Both church and town people labeled me “the preacher’s kid,” and expected me to act in ways that I felt compelled to rebel against. Then, when I rebelled,  they said that it was because I was “a preacher’s kid.” It never entered their minds that my behavior might mostly be a response to their labeling. My seminary Dean labeled me as arrogant and not a team player, and my University Philosophy professors labeled me as “our one and only Christian grad assistant.” And, in spite of always being a “Yankee” in the South, a dear friend here in C-U told me years after we met: “I couldn’t believe that a ‘Southerner’ could be so smart, knowledgeable, and open-minded.”

About 4 decades ago, we began New Covenant because the churches we – with our ragtag group of hippies, radicals, ex-Catholics, Jews, and conservative Christians – attempted to join did not want us. However, as soon as we started NCF and began growing, the same churches that had not wanted us labeled us a “cult.” And, about a decade ago, quite a number of long-time friends left NCF saying, “It is so sad that Ron, who was such a great Bible teacher, no longer believes the Bible.”  Why that amazing label? Because I, with all of my own personal confusion at the time, said that the one thing I was sure of was that gay and lesbian Christians, as well as non-gay and non-lesbian Christians, should all be focused on loving one another like Jesus told us to do.

Having rehearsed this bit of personal history, I truly know my life has been very easily compared to many others with regard to the misuse of naming and labeling. My goal in writing about what I have learned concerning labeling is not to gain some sympathy. I do not need any. My life has been on the easier side of the divides most of the time. But, I do want to encourage us to (1) avoid labeling casually and thoughtlessly, (2) be ready to repent when we find we have been hurtful with our labeling and categorizing, and (3) be ready to abandon the labels that once seemed OK, but have now become pejorative — as once-helpful labels often do quite soon.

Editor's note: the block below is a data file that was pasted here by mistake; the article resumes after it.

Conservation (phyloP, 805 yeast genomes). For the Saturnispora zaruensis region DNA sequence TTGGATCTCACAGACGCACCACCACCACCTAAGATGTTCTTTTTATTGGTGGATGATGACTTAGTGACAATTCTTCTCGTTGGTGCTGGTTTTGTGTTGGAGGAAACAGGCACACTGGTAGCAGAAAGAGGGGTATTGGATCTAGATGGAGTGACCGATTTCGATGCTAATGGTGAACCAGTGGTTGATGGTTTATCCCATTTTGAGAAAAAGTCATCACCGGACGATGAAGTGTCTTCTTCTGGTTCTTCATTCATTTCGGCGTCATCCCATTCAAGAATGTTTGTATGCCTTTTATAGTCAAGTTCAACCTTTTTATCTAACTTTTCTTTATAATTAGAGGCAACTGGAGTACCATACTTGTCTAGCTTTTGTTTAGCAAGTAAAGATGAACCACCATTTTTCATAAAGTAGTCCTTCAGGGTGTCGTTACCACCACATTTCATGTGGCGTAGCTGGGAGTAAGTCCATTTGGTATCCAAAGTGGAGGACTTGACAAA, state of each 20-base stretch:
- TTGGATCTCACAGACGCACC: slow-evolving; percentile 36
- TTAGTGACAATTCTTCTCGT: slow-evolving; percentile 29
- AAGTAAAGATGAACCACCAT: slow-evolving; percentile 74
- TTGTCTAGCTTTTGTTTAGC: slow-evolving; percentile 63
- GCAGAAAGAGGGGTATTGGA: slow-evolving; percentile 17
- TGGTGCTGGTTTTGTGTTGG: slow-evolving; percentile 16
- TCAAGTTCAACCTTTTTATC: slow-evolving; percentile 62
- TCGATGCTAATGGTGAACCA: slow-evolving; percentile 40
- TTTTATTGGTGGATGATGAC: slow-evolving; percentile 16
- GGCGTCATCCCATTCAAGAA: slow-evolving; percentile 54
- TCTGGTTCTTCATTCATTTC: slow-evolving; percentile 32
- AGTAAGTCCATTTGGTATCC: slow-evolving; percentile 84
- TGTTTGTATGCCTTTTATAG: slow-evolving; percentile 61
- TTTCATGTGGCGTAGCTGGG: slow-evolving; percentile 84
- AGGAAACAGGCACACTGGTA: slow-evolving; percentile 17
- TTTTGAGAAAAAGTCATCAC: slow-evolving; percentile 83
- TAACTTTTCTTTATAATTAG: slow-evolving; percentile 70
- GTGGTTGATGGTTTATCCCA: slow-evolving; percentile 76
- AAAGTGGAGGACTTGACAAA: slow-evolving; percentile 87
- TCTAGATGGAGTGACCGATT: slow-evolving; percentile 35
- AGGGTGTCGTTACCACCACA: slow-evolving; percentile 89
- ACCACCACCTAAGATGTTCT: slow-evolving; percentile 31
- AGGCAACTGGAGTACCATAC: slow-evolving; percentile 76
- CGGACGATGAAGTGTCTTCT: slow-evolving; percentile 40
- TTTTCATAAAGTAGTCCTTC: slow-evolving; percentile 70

I honestly do not know (or care) whether you think that I am theologically a liberal, conservative, moderate, or none of the above. I do not know (or care) whether you think that I am a Democrat, a Republican, an Independent, or none of the above. I do not know (or care) whether you think that I am a cultural and ethical liberal, conservative, or moderate. I don’t even know where to put myself on many of these labeling scales, since it really depends upon the topic and the context in most cases. And, I often find that people are using these labels to categorize one another in order to avoid looking at the complexity of the real world situation, and in order to avoid having to respond actively and obediently to the realities right in front of our eyes.

So, what have I learned in 40 years as a pastor? There is one label that I hope God graciously allows me to claim as I stand before God both now and someday:

FOLLOWED JESUS (through the ups and downs) & FORGIVEN (for all the times he did it so poorly)!

Or, if you want to say it another way, please understand that for me it is saying the same thing, just in more general terms:



As always, if you have any thoughts, comments, or questions about this post, or if there is another topic you would like me to explore in a future post, please leave a comment. I always enjoy your questions and thoughts.

/ Ron